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Old 01-27-2003, 01:59 PM   #1
garett
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Weekly Technique Lesson #3

Hi again,

It's that time of the week again for another lesson.

In our 2nd lesson last week, we covered alternate picking. That lesson (along
with the 1st) has been moved to the archive threads forum.

For our 3rd lesson, we're going to go into detail on another frequently visited
and asked about technique, tapping.

To understand and be good at tapping, you have to understand and be good at
doing hammer ons and pull offs with your fretting hand. Hammer-ons and
pull-offs are formally referred to as "slurs" in music theory. A slur is when
the musician plays two notes consecutively with only one pluck of the string.
A hammer on is a slur that ascends from a low fret to a high fret and a pull
off is a slur in the opposite direction, going from a high note to a low note.

Traditionally, guitarists perform slurs with their fretting hand. However, in
tapping we do slurs with our picking hand and we don't pluck the string at all.
We use the force of the string hitting the fret to cause the string to vibrate.
You can do this with your fretting hand as well. Fret any fret with your 1st
finger and do a hammer on to another fret with your 3rd finger. Do it hard
enough so that you procduce a note. Then pull your 3rd finger off and hammer on
again repeatedly. This is the same concept as tapping.

We can visualize and practice this concept in the following example:

D|-5h7p5h7p5h7p5h7p5h7-

Now play the exact same pattern, except this time hammer on the 7th fret
using the middle finger of your picking hand. I suggest using your middle
finger because this allows you to hold your pick between your thumb and index
finger as you normally would so that you can switch from a picking riff to a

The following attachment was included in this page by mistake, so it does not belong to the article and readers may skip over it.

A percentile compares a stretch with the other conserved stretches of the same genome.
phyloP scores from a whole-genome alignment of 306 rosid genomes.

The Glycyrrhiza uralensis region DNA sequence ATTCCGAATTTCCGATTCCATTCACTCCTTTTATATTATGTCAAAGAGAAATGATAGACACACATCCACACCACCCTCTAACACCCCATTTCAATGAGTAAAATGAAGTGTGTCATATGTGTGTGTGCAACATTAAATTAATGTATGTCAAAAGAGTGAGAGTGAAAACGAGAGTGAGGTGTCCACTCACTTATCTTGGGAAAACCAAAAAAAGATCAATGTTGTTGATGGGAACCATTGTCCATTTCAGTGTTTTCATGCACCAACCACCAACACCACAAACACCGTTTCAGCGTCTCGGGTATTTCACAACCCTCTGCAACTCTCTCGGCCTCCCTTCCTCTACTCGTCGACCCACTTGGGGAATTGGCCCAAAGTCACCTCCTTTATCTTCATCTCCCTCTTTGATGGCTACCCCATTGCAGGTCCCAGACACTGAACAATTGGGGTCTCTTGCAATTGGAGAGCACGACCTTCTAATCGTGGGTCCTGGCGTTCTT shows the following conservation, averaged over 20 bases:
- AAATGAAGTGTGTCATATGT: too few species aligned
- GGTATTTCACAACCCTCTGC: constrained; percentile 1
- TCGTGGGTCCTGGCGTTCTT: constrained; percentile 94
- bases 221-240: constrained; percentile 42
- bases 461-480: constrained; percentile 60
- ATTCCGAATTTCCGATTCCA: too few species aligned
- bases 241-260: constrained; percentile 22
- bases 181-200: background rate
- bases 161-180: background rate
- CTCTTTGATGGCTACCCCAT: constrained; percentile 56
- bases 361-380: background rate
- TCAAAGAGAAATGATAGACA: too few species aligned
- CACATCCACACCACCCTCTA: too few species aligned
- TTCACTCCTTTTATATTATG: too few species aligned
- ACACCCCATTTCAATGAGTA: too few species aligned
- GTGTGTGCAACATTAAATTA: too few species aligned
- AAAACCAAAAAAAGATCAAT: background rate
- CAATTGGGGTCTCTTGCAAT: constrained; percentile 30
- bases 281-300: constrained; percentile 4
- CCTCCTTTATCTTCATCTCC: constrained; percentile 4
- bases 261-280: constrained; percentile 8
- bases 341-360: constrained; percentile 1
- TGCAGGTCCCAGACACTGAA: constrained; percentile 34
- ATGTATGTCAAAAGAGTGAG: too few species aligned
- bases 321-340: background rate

tap without letting go of your pick.

We can also tap using the edge of your pick. It helps, in this case, to use a
thick pick although a thin pick will work. Hold your pick between your thum
and index finger and hold it on it's side. Use the side of the pick to hammer
down on a fret. This is usually easier for beginners as they generally haven't
developed calouses on their picking fingers yet, though I do suggest practicing
with your fingers to develop the strength and calouses.

Now let's spice things up a bit with an excercise. The following example is an
arpeggio of Am to F progression. t means to tap on that fret.
Code:
E|---------------------------------------------------------------------------------- B|-t17-13p10-t17-13p10-t17-13p10-t17-13p10------------------------------------------ G|------------------------------------------t17-14p10-t17-14p10-t17-14p10-t17-14p10- D|----------------------------------------------------------------------------------
What we're doing here is tapping on the first note and then using our fretting
finger to do a pull off on two notes lower. As you can see by this example,
tapping allows us to do triplets or quadruplets over a very large range of
notes on the fret board, where normal slurs would be either very difficult or
in some cases impossible.

We don't have to pull offs after the tap. In this example we simply tap and
release. The tap itself is a pull of. So we just play two notes at a time
rather than three:
Code:
E|-t12p7-t12p8-t12p10-t12p8-t12p7-t12p5-t12p3-t12p5-- B|---------------------------------------------------
Play this riff over and over and it sounds as if we were playing just the pull